During the actual visit, you have the capability to review that your care plan is consistent with your assessment and that you have access to and can complete more detailed assessments (should you wish to) at your fingertips. This is a great thing. For example, if your new patient has pain, you can identify and complete a very specific plan. Similarly, if your patient reports a history of falls (and we know that past falls are an indicator of a greater risk for falls), you can identify and complete a detailed fall risk assessment tool and communicate this important safety information to other team members who might also be caring for this patient (such as the physical therapist and the home health aide).
This depth for further assessment and tools is similarly available for nutritional risks and other areas, again, all based on your patient and the needs you identify as requiring further, or a more detailed, assessment. The review of the orders for accuracy is a first step and this becomes your map for care against which the documentation occurs/supports. There is a library of information that is multidisciplinary to help provide guidance and reminders as needed. As noted in the beginning, a checklist or other tool is a very good thing when the complexity and detail can no longer be safely managed solely by memory. Documentation of the visit while onsite is a known safety and quality standard. Unless it is a safety concern, the more that the specific findings and documentation get completed in real time the better. Create the plan for the next visits and schedule the visits based on the patient need.
Post-visit activities can also be time consuming and are no less important. Examples might be completing missing data, such as the daughter’s phone number; following up with the physician when you are unable to reach them from the patient’s home; clarification of orders; verification of medications; scheduling or verifying the next physician visit with patient/consumer and family; contacting other services or disciplines based on the findings from the home visit; and more.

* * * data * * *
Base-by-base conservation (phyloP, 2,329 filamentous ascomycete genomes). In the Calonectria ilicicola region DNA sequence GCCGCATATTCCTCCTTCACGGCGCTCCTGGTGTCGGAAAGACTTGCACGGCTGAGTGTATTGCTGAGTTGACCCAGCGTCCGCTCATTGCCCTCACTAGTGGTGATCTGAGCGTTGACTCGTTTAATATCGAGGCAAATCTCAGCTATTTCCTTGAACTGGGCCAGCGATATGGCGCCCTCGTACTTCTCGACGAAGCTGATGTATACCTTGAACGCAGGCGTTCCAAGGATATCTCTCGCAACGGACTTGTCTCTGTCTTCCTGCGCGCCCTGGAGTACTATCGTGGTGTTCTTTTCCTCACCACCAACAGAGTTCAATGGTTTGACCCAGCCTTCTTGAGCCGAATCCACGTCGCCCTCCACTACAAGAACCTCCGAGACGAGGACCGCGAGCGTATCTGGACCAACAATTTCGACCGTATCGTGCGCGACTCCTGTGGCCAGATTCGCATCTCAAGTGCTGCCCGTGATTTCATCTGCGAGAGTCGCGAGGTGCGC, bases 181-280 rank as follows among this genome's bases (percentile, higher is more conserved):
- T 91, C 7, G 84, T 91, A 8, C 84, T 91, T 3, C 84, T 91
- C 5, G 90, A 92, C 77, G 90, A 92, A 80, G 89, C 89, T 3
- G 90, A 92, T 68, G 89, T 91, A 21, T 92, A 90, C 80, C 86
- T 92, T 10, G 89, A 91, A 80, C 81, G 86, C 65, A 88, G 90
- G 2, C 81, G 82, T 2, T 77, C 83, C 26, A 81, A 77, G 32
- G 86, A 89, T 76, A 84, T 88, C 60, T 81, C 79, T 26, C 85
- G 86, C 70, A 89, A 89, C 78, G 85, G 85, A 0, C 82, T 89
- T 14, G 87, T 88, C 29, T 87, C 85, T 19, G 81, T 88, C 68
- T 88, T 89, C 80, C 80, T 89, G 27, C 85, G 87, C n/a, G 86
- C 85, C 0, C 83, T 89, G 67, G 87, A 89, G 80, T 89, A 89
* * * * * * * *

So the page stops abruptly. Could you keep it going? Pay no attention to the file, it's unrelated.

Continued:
One that I think is very important is trying to step back and look at the patient’s documentation and review it for clarity and with “new eyes.” Ask yourself, did it tell the story and paint the picture of the patient you just visited? Consider if you fell and broke your leg or otherwise could not go to work/make visits for a few days or weeks—would your colleague(s) be able to know that your patients “look like” and need based on the clinical documentation and the care communication/coordination notes? Are the schedules of who else comes and when clear? Is there a medication reconciliation of the medication sheet left in the home? Is there a calendar so that patient (and others) know who is to be visiting and when/next? All these important “details” must be documented and timely to support the team and safe patient care.
L:Learning—In all aspects of health care generally, and home care specifically, there are many aspects of care that patients and caregivers need to learn. One of the longest sections in the “Coverage of Services” section from the Medicare Home Health Agency Manual is the skill that defines and lists “Teaching and Training Activities.” The section begins with “Teaching and training activities that require skilled nursing personnel to teach a patient, the patient’s family, or caregivers how to manage the treatment regimen would constitute skilled nursing services.
Where the teaching or training is reasonable and necessary to the treatment of the illness or injury, skilled nursing visits for teaching would be covered. The test of whether a nursing service is skilled relates to the skill required to teach, and not to the nature of what is being taught.” (emphasis added by author) (Centers for Medicare & Medicaid Services [CMS], 2015).
There are six patient examples listed for clarification of this information. It also states that “there is no requirement that the patient, family or other caregiver be taught to provide a service if they cannot or choose not to provide the care” (CMS, 2015).